Explaining Dutch Failure and German Success in Renewable Energy Policymaking An Agency/Structure Perspective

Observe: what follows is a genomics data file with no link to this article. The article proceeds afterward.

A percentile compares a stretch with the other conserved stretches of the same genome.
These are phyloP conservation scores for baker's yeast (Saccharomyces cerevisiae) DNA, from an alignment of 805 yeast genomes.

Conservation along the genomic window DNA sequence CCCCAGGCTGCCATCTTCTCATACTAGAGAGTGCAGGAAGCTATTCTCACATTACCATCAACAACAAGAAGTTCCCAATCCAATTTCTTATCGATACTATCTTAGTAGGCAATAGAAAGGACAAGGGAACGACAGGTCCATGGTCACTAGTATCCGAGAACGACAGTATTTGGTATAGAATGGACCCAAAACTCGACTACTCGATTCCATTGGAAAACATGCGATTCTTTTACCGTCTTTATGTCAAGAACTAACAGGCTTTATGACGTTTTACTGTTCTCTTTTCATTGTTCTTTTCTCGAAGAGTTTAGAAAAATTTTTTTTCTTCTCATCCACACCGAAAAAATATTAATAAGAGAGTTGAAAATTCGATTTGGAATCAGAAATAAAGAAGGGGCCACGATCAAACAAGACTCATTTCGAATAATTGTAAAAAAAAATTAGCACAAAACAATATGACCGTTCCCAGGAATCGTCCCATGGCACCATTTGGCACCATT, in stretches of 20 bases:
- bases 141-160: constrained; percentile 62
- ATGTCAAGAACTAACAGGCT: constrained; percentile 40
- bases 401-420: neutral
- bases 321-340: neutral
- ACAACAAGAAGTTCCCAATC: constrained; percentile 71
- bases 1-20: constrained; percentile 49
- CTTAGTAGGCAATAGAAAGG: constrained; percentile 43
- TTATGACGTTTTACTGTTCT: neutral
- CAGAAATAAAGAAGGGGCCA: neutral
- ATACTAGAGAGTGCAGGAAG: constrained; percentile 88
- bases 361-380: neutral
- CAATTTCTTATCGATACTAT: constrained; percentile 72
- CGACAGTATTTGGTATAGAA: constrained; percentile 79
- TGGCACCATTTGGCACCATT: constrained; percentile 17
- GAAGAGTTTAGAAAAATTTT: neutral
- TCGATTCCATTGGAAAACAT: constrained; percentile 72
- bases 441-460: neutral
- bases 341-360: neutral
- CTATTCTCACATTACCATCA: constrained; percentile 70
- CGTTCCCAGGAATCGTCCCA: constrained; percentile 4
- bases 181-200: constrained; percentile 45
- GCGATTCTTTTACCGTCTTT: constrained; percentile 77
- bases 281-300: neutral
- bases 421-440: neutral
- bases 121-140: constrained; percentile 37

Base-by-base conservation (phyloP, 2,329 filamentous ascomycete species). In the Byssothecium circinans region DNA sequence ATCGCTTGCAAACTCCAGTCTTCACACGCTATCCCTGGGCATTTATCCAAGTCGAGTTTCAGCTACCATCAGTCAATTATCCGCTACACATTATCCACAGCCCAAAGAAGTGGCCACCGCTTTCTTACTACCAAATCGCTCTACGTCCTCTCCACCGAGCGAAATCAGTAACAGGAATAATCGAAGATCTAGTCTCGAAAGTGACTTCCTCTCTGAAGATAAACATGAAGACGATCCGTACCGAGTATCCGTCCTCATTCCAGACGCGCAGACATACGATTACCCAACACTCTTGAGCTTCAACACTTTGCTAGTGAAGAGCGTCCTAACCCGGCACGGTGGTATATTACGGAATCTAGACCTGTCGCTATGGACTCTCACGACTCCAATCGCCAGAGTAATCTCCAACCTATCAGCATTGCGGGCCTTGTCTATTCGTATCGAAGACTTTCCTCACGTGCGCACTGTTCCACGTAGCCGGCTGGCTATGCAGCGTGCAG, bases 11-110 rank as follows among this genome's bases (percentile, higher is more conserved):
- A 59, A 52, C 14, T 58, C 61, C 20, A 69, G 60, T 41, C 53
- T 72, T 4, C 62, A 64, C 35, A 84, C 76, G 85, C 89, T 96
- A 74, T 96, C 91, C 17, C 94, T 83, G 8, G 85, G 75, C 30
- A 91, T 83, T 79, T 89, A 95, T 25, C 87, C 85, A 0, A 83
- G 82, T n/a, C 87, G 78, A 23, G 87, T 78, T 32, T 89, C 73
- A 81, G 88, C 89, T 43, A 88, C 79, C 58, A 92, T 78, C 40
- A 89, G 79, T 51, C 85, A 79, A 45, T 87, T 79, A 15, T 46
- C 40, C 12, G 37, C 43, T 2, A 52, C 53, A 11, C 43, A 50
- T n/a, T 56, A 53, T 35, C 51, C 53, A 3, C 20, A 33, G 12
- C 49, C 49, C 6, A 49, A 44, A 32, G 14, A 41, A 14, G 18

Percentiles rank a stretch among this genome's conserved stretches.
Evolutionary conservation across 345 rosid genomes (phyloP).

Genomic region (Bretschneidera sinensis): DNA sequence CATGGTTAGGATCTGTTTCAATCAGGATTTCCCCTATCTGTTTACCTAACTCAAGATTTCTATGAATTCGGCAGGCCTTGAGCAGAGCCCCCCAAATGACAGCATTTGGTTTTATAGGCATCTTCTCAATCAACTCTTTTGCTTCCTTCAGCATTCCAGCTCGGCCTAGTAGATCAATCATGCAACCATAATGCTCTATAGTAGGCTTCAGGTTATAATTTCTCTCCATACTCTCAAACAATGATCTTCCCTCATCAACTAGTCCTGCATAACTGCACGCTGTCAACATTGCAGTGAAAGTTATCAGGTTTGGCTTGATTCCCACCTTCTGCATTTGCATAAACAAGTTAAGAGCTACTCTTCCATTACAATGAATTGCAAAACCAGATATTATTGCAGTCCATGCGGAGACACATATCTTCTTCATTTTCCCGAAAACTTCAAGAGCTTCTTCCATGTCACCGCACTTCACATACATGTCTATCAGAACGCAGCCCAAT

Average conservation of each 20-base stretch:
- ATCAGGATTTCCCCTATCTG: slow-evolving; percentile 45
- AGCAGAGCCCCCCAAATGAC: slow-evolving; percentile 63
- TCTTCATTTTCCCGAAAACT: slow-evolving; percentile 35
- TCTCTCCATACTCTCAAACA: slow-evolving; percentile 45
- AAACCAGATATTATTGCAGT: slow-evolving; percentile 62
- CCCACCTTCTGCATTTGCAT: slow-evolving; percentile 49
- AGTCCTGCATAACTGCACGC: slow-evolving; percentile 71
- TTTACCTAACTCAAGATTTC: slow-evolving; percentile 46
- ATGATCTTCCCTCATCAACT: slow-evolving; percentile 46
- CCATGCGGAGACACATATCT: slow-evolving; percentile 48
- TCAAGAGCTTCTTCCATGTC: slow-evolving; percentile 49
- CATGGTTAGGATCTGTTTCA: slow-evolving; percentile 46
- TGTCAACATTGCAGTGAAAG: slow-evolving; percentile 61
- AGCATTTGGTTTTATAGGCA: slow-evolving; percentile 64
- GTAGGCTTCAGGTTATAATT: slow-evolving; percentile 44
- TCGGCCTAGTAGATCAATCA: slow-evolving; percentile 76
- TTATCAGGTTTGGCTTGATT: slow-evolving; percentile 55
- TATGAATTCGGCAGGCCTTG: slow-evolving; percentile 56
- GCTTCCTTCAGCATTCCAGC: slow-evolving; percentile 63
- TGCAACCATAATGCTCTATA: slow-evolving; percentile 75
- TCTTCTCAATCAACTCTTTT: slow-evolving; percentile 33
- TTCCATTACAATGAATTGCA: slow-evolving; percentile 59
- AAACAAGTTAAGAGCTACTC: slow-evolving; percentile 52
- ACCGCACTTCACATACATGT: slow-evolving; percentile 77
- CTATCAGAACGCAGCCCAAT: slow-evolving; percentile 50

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Within Europe, Germany is clearly leading with regard to new renewable energy sources, while the Netherlands is lagging behind. This difference is often attributed to the fact that the German government has been much more effective in implementing smart policies that support the production of renewable energies. This thesis asks the question of why this policy developed in Germany and not in The Netherlands, and takes both a structure and an agency approach in an attempt to answer this. The structural analysis clearly shows that, although not all hypotheses were confirmed, the structure of the policy process matters, as some structural characteristics of the policy networks showed a clear relation to policy outcome. The Agency analysis showed that German success can be attributed to an unusual coalition of niche players that obtained transformative power and took over the policy process, while in the Netherlands the dominance of regime players over policy making was retained. Above all, this research displayed a clear duality between agency and structure, as they codetermine each other as a process of change over time. This provides some modes theoretical insights into how policy chance could be better understood. Moreover, this understanding can be translated to some concrete recommendation to how Dutch niche players could proceed in their attempts to fasten the transition towards renewable energy.